1. Alan has completed the new Pain Recovery Program. To read or share it, use this link: http://go.tmswiki.org/newprogram
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I am Annie

Discussion in 'General Discussion Subforum' started by Beach-Girl, Jun 13, 2012.

  1. Justina

    Justina Peer Supporter

    Annie, I've been away from the forum for a while and am only just catching up. I just wanted to say that your story and your strength has overwhelmed me. I really feel that you've reached a turning point and then sun has come out to shine on you. Keep working, and keep telling us what's happening. I'm so excited for you. :)
     
  2. Forest

    Forest Beloved Grand Eagle

    This, along with Beach-Girl's post about mowing the lawn, identifies how being active can help us recover. There is nothing that can help the TMS message sink into our unconscious as simply being active. It is very audacious push ourselves physically after avoiding strenous activity for so long. In being active we are delivering a message to our brain that we do not need to limit ourselves and we will regain our lives back.

    In the chapter in the Great Pain Deception I mentioned previously, Steve says that he was motivated by the Nike slogan, "Just do It," to run around his neighborhood. Once we are comfortable that we do not have a structural problem, I think this is such an appropriate slogan for people to use. Regardless of the symptoms our TMS is throwing at us, we need to tell ourselves to "Just do it" and be active. This tells our unconscious mind that no matter what symptoms our unconcsious will throw at us, we will not let it prevent us from living our lifes. This determination and audacity can force our unconscious to break the pain cycle and allow us to begin to overcome our symptoms.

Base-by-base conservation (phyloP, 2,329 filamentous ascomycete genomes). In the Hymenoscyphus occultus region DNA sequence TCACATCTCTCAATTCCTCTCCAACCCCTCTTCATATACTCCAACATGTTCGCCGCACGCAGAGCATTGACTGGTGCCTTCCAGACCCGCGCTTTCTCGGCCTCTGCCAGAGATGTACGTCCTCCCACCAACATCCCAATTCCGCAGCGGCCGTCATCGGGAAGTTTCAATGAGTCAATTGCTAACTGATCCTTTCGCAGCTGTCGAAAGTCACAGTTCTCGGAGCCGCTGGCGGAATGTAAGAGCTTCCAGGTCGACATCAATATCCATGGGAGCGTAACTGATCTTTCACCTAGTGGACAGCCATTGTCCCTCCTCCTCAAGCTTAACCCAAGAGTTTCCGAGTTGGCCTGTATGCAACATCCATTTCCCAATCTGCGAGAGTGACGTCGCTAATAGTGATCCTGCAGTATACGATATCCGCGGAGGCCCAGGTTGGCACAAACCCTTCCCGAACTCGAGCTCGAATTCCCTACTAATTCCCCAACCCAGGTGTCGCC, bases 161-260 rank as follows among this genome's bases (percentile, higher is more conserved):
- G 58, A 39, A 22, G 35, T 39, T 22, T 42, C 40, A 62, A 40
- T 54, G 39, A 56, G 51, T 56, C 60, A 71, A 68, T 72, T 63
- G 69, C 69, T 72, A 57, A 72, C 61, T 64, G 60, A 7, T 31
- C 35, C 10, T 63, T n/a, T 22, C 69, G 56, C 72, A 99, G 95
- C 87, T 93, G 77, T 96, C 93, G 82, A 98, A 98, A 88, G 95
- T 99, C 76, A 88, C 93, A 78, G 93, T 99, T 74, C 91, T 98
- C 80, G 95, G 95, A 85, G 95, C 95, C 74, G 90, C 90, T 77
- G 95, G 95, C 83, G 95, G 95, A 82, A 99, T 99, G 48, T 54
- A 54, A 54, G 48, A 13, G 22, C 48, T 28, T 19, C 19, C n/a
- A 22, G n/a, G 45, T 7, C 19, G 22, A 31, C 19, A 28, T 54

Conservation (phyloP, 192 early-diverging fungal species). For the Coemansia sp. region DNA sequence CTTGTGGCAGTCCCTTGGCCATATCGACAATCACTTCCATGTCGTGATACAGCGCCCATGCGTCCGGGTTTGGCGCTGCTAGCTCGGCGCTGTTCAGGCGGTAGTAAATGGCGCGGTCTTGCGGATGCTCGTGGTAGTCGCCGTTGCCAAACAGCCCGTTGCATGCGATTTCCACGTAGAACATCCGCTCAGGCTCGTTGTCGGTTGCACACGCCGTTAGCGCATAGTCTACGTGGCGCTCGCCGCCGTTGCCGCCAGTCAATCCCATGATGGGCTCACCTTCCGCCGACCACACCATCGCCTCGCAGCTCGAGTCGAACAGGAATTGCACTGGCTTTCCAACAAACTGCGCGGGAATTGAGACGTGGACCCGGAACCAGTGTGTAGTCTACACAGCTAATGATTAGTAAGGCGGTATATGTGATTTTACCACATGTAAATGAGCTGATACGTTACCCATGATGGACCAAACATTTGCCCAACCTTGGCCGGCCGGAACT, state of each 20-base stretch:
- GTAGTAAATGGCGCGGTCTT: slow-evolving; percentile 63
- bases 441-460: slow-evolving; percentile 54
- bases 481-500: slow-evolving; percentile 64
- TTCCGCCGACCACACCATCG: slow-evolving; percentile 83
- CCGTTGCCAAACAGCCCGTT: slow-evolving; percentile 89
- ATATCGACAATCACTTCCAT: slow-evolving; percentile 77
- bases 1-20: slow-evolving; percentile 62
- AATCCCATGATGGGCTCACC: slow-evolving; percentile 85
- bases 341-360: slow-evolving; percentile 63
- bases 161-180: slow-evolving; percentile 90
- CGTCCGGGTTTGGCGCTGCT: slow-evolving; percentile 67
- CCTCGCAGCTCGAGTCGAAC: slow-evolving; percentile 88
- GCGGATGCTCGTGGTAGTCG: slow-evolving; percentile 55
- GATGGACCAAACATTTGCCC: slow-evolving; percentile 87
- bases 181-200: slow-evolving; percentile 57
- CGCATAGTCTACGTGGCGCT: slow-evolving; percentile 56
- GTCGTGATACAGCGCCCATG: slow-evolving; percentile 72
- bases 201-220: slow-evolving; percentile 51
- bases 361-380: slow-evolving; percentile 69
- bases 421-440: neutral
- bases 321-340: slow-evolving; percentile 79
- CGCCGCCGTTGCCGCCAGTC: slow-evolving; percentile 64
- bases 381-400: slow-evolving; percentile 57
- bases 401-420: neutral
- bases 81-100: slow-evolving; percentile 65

This may be why Morcomm and others notice that their symptoms fade away, even if it's only momentarily, during or shortly after exercising. I know that it was definetly true in my own recovery.
     
    MorComm likes this.
  3. BruceMC

    BruceMC Beloved Grand Eagle

    "Determination and audacity" - I like those therapeutic concepts, Forest. Put more simply, though, it seems that the more I push myself in an exercise regime, the more I expand the pain-free window while doing any of those activities, so that the next time I can push a little farther. The bravest step seems to be the first one though. It gets progressively less frightening as your confidence builds with each progressive step toward a higher level of physical activity. For me, what's going to take it to the next level is transitioning from road biking, which I feel fairly confident with now, to running again. I know that's going to hurt at first, so I shy away from it. But after the first few times I know now, based on my experience with road biking, that I will get better and better as I do it more and more. That first step is always the hardest!
     
  4. Eric "Herbie" Watson

    Eric "Herbie" Watson Beloved Grand Eagle

    This Post is Awesome. Thanks
     
  5. Walt Oleksy

    Walt Oleksy Beloved Grand Eagle

    So many of us have had problems with our mothers.
    I did. I tried being her eldercaretaker for two years and then had to quit
    which left me with a lot of guilt.
    My older brother, who never tried being Mom's eldercaretaker for even an hour.
    said "I love Mom. I just don't like her."
    Ouch. I wonder if he felt guilt. He drank a lot, so maybe he drowned the guilt.
     

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